When she returns to what was her “naptime room”, ten-year-old nun Maria is manipulated by Yozora into signing off as the official moderator of the Neighbor Club. Kodaka is weary of a potential stalker, who turns out to be first-year named Yukimura, who looks like a girl from any angle, but is actually a guy. With Yozora’s approval, he joins the club and serves as Kodaka’s underling, and Kodaka is charged with making him more manly. When Kodaka hears an explosion in the “science room”, he runs in and carries an unconscious girl to the infirmary. When she recovers, this girl, Rika, thanks him profusely and joins the club as well, revealing her extremely dirty mind as she “seeks his DNA”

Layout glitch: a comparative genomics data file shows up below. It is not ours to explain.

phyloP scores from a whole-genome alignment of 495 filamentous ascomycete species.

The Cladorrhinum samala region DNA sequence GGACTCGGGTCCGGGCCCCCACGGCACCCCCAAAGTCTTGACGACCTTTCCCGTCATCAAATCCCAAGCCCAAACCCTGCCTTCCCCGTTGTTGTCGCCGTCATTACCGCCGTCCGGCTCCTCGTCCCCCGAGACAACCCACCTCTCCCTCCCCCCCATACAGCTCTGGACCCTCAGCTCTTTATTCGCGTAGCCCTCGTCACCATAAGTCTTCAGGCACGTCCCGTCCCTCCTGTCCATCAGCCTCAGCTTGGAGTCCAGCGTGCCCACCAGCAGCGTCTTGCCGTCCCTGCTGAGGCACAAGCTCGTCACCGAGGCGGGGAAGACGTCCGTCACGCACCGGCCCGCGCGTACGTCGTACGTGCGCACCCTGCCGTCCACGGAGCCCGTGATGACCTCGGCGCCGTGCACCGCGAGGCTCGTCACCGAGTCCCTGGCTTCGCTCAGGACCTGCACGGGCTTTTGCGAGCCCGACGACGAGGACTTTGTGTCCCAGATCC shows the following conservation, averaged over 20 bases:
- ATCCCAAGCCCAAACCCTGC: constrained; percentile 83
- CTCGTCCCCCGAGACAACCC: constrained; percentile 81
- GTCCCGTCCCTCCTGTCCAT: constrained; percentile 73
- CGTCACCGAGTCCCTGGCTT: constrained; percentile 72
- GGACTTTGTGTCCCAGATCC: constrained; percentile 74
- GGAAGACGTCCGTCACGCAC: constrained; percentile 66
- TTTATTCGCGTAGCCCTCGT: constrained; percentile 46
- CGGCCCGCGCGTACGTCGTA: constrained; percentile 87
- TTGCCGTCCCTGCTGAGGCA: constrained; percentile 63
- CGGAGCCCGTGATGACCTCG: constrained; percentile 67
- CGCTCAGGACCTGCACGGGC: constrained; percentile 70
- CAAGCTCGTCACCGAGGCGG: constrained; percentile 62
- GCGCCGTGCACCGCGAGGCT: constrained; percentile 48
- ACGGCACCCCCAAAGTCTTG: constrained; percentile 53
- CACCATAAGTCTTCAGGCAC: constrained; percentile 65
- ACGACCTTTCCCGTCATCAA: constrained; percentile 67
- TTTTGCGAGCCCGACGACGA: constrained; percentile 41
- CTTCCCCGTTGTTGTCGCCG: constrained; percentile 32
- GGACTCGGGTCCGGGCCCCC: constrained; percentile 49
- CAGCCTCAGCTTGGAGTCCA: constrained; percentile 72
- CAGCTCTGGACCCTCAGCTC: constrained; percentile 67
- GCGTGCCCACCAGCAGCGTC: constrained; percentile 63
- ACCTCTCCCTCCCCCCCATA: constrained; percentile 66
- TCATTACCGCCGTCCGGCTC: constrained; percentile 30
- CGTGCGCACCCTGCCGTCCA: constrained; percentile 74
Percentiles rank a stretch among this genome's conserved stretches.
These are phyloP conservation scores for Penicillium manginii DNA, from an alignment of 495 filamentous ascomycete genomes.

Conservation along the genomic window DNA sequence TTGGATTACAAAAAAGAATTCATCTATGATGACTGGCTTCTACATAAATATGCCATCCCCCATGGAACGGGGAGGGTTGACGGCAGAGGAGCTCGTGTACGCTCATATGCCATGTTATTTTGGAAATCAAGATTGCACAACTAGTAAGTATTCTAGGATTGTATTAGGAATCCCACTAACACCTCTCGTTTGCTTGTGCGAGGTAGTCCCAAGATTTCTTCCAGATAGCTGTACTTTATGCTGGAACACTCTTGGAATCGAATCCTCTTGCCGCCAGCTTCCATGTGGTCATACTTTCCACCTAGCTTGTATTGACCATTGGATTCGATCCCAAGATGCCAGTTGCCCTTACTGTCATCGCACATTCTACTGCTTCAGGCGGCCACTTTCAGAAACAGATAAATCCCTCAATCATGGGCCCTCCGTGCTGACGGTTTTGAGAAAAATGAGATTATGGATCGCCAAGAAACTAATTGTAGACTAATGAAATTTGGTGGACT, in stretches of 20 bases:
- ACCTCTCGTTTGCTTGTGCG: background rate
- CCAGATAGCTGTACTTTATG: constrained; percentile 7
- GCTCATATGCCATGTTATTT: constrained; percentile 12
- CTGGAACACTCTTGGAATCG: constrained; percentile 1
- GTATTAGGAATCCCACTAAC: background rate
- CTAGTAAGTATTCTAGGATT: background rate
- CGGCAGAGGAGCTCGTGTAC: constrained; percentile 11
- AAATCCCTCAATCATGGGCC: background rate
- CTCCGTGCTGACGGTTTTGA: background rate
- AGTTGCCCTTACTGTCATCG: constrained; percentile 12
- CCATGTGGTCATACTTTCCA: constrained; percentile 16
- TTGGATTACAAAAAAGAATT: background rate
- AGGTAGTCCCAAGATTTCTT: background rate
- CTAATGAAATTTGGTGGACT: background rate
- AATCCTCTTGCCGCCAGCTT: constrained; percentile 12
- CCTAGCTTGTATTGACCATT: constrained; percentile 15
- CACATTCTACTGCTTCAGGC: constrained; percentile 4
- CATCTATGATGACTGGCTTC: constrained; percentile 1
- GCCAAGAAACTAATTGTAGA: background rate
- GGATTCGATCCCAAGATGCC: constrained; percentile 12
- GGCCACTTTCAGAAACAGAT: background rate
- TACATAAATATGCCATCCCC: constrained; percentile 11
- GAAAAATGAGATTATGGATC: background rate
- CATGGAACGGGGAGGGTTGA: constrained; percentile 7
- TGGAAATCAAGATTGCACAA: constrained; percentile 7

Had this episode been all about Maria’s introduction, or Yukimura’s, or Rika’s, it might have worn a little thin by the end. But by introducing all three in one episode in a steady progression, the comedy stays fresh and interesting. Now the whole cast from the sneak peek in episode 00 has been unveiled. Back then we unavoidably formed opinions on these three characters. Assuming Kobato was a classmate, when she’s actually Kadoka’s sister. Assuming Yukimura’s a girl, when he’s actually a very girly man in drag. This episode rewrote those characters in our heads, and they’re better for it. Having met and gotten to know the three mains of Kodaka, Yozora and Sena,, these three are the side dishes to the ‘Neighbor Club bento’, adding spice and variety.